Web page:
A blind boy sat on the steps of a building with a tin can at his feet. He emptied it to see if he had enough to buy some food for dinner. There was a sign next to him that said: “I am blind, please help.” There were only a few coins in there. A man was walking by. He took a few coins from his pocket and dropped them into the can. He then took the sign, turned it around, and wrote some words. He put the sign back so that everyone who walked by would see the new words. Soon the can began to fill up. A lot more people were giving money to the blind boy. That afternoon the man who had changed the sign came to see how things were. The boy recognized his footsteps and asked, “Were you the one who changed my sign this morning? What did you write?” The man said, “I only wrote the truth. I said what you said but in a different way.” I wrote: “Today is a beautiful day but I cannot see it.”
Both signs told people that the boy was blind. But the first sign simply said the boy was blind. The second sign told people that they were blessed that they were not blind. Their generosity increased exponentially as their gratitude grew within their hearts.
Our First Reading today gives us this inspiring thought: “Who fosters people’s growth from their mother’s womb, and fashions them according to his will!” We can learn from this passage the power and crucial place that God’s will has in the life of the Christian. His will takes precedence over everything and everyone. Psalm 145 reiterates this for us: “They speak of the splendor of your glorious majesty and tell of your wondrous works.” With this in mind, we can certainly trust that whatever He does—and whatever He allows—to be perfect, albeit in a strange, mysterious way. The Portuguese have this wonderful saying, “Deus escreve direito por linhas tortas,” which translates as, “God writes straight with crooked lines.” I’ve also heard it expressed like this: “Not everything that looks good at first is actually good, and likewise, not every seemingly bad thing turns out that way.” The Second Reading underscores that rich idea when it assures us, “He will keep you firm to the end, irreproachable on the day of our Lord Jesus Christ.”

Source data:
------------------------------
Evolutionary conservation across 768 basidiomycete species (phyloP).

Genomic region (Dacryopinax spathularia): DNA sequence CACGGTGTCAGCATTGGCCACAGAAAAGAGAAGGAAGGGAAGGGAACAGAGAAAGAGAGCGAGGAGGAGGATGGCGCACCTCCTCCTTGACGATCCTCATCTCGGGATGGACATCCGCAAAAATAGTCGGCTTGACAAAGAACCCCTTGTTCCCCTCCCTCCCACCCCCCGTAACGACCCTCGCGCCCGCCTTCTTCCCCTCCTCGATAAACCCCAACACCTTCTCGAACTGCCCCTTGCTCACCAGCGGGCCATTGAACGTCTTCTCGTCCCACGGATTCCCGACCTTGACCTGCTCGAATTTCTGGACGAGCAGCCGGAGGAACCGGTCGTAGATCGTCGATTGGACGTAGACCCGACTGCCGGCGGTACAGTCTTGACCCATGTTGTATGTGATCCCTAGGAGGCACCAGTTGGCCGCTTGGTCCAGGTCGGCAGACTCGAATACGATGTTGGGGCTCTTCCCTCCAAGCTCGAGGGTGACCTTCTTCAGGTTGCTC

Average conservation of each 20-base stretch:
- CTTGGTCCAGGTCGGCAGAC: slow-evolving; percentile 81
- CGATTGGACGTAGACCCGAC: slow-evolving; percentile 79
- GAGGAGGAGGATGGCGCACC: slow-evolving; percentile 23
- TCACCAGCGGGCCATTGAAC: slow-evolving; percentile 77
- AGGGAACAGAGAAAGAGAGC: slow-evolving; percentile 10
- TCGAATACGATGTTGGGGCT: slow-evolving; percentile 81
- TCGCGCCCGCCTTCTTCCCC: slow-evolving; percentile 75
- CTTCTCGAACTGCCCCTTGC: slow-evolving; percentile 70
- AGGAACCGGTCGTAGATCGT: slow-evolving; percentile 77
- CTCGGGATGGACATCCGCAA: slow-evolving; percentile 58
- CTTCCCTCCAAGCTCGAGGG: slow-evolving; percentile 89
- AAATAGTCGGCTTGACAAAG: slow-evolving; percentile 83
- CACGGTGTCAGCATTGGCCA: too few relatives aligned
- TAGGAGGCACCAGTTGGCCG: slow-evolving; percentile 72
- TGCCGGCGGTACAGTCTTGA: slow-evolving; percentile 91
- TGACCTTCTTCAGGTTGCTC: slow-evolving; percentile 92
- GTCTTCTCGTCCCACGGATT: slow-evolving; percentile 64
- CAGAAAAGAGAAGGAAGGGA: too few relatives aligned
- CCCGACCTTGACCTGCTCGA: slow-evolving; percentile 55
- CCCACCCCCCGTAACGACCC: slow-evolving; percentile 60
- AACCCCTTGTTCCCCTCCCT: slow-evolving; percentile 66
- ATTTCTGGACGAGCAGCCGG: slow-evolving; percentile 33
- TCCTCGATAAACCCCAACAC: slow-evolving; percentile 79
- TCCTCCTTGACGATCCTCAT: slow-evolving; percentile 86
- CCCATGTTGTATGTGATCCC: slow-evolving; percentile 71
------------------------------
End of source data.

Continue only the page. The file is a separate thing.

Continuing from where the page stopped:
The Gospel certainly reminds us that there are still so many ungrateful people in the world that make it very hard for us to fully understand and experience what it means to live freely with God’s amazing grace. God does not need us to say “thank you.” We do. If we are not grateful, we will stop appreciating all that is around us, and when that happens, we begin a path along the road of destruction. Maybe it is because, for some people, life has been hard and disappointing. For these, the great mercy and generous heart of God our Father must be sought and found constantly. Terrible, bad, even tragic, and disappointing things will happen to us, but that does not mean it’s the end of the world. A close relative of mine used to invest too much of himself in relationships, and he thought his world was over when they went sour. It was just the world he built, a delicate and unbalanced universe of wayward feelings and crushing emotions. He says today with confidence, “in the end, it’s all going to be OK; and if it’s not OK, it’s not the end.”
So today on Thanksgiving:
Be thankful for what you have.
Be creative. Be innovative.
Think differently and positively.
When life gives you 100 reasons to cry,
show life that you have 1000 reasons to smile.
Face your past without regret.
Handle your present with confidence.
Prepare for the future without fear.